14 Consultation and participation in planning

From Blue Gold Program Wiki

This section discusses early efforts by BGP to consult and involve communities in planning. It specifically reflects on the Polder Development Plans (PDP) and the WMG Action Plans (WAP).

Polder Development Plan[edit | edit source]

Briefing Materials
Ico sl-tb-cs.png
The following materials illustrate concepts, interventions, outcomes and lessons learnt, including through stories from community members.
Slide decks
Thematic brochures
Case studies
Figure 14.1: BGP Polder Development Approach at inception, based on IPSWARM 2008

In September 2008, BWDB approved the Guidelines for Integrated Planning for Sustainable Water Resources Management (IPSWARM) for use in existing medium-sized Flood Control and Drainage Projects[1]. The Blue Gold Program initially followed the 6-step approach described in these guidelines[2]. In this ‘polder development approach’ (see Figure 14.1) the formulation and finalisation of a Polder Development Plan plays a pivotal role.

Subsequently, Polder Development Plans (PDPs) were developed for each of the 22 polders that BGP intervened in. With hindsight, the value of these documents is limited:

  • The flowchart in Figure 14.1 suggests that PDPs were made with the WMOs and that they were defined to provide direction to subsequent implementation. In actuality, plans for rehabilitation of works and for Farmer Field Schools were defined in the Development Project Proforma of BWDB and DAE respectively, with a limited scope for adjustment. The water resources management plan announced in box 4 of Figure 14.1 did not cover management of water resources, but listed the proposed rehabilitation works.
  • The PDPs adhered to the component-wise organisational structure of the BGP TA team and were – at best – plans for TA team activities to be implemented in the polders. Within the PDP action plans for each component were included, with little or no synergy between them and sometimes even contradictory choices[Notes 1]. The insights gathered on cropping patterns and potential improvements therein were not used to inform choices on water management.
  • While the PDPs did offer a compilation of information about each of the polders – and thereby provided useful polder profiles – they have no value as planning documents and have consequently not been used as such. The ownership of the plans has been unclear from the beginning.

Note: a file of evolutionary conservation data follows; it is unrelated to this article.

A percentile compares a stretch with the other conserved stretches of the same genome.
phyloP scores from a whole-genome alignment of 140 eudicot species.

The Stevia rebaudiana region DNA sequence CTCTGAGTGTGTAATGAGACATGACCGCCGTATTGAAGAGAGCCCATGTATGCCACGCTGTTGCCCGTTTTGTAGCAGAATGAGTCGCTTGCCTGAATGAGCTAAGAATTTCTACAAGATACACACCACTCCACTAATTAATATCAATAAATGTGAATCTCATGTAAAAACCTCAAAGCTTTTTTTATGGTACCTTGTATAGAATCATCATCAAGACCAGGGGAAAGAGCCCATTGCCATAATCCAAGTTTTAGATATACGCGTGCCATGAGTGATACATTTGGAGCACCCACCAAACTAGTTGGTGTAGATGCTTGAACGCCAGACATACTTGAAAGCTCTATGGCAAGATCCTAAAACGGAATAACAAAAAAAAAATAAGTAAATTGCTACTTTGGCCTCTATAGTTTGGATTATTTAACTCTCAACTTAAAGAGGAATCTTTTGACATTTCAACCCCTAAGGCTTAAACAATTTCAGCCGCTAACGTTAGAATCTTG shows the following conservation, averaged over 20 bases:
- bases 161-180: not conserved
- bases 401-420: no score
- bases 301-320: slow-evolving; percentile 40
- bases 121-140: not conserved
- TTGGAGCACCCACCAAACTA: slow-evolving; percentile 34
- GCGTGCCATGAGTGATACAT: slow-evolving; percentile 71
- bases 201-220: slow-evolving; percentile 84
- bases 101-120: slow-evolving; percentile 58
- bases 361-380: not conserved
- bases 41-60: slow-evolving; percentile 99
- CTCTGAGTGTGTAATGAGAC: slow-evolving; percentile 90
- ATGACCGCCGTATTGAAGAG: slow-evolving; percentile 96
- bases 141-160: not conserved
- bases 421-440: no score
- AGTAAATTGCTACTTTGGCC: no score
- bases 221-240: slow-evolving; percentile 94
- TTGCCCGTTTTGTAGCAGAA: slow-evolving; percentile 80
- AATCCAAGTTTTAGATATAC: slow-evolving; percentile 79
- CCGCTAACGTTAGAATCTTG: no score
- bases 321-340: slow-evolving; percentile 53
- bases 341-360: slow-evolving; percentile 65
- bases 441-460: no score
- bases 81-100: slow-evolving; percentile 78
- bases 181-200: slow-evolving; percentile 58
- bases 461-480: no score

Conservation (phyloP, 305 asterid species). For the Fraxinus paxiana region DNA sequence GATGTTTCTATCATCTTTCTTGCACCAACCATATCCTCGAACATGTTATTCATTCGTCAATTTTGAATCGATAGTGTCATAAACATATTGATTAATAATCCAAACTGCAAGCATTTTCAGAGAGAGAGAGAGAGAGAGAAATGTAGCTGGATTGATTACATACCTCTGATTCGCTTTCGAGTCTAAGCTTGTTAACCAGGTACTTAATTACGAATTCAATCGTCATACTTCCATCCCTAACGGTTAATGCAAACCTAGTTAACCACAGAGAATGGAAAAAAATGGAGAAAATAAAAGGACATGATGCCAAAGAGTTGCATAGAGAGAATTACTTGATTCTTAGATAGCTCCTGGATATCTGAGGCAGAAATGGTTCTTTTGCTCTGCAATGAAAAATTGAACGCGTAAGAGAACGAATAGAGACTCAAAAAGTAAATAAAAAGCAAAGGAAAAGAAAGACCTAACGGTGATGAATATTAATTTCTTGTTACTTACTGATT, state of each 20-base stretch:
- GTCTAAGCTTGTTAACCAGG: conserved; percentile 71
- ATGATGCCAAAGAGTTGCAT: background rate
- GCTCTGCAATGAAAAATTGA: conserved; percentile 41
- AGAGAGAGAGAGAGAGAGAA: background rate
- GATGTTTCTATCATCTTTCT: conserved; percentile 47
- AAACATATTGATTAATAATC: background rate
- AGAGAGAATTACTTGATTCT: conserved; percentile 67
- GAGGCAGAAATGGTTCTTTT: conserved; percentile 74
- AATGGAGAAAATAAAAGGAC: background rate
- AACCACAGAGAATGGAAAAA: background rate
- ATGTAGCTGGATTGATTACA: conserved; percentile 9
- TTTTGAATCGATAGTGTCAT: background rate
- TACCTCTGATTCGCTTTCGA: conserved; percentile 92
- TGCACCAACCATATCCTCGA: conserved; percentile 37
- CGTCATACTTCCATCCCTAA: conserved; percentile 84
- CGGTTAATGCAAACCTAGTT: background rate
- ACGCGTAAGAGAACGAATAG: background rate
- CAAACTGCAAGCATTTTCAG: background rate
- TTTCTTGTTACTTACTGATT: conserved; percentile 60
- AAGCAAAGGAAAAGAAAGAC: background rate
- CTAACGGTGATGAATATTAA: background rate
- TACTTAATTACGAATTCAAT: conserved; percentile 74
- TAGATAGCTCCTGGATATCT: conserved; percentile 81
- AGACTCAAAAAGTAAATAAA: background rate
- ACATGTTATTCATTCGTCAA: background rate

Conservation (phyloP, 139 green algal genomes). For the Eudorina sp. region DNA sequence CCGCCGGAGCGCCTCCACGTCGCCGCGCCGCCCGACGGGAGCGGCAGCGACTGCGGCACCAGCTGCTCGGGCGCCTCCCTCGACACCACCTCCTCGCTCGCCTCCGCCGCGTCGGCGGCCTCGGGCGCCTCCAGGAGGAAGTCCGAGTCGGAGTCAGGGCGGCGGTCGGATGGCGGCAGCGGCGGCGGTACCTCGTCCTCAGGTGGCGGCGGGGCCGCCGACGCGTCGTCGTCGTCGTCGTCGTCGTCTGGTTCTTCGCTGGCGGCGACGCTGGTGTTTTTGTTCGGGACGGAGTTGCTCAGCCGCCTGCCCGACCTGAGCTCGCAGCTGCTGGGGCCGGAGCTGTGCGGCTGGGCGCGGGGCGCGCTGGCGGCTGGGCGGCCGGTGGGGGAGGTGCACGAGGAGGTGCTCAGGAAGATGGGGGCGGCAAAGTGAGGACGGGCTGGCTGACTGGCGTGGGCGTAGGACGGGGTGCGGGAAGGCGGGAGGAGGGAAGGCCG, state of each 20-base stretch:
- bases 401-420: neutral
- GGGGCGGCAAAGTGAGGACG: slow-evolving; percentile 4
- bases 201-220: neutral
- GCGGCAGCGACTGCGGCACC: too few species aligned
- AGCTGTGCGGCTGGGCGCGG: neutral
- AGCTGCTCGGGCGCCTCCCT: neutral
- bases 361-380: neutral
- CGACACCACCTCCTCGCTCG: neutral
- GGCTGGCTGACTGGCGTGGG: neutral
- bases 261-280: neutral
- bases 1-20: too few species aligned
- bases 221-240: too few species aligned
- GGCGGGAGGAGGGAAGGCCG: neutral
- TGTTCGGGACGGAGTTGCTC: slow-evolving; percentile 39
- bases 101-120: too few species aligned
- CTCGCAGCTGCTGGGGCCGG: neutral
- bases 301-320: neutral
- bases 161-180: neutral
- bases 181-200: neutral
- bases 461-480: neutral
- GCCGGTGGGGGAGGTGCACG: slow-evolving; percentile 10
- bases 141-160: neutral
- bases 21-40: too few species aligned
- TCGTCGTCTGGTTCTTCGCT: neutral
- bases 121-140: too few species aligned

The PDP formulation and finalisation were largely internally-oriented exercises, with limited interaction with the intended beneficiary communities, their representatives and other stakeholder agencies at the local level. Making updates of the PDPs (box 6 in Figure 14.1) became redundant with the emergence of the Catchment Plans discussed later on.

The PDPs were completed as a contractual obligation, and had limited value for the polder development. The BGP TA team did however undertake planning activities in some of the polders, which showed an alternative approach to the overly internal oriented PDP exercise:

  • Land and Water Use workshops at polder level – With a view to understand cropping patterns and major water management challenges per polder and to identify options for crop diversification and water management improvement; one-day workshops were held with an increasingly wide participation. Whereas initially discussions were held between BGP TA and local DAE staff, at later events BWDB, LGIs, staff from other departments and selected WMG representatives participated. While the participation in such workshops was amplified; the focus was sensibly narrowed to cropping patterns and water management. This was a first step towards ‘in-polder water management’, which is discussed in chapter 17. The Land and Water Use workshops also served to enhance involvement of stakeholder agencies in BGP activities and to establish good relations between the program and local agencies; and to a lesser extent between beneficiary communities and local agencies.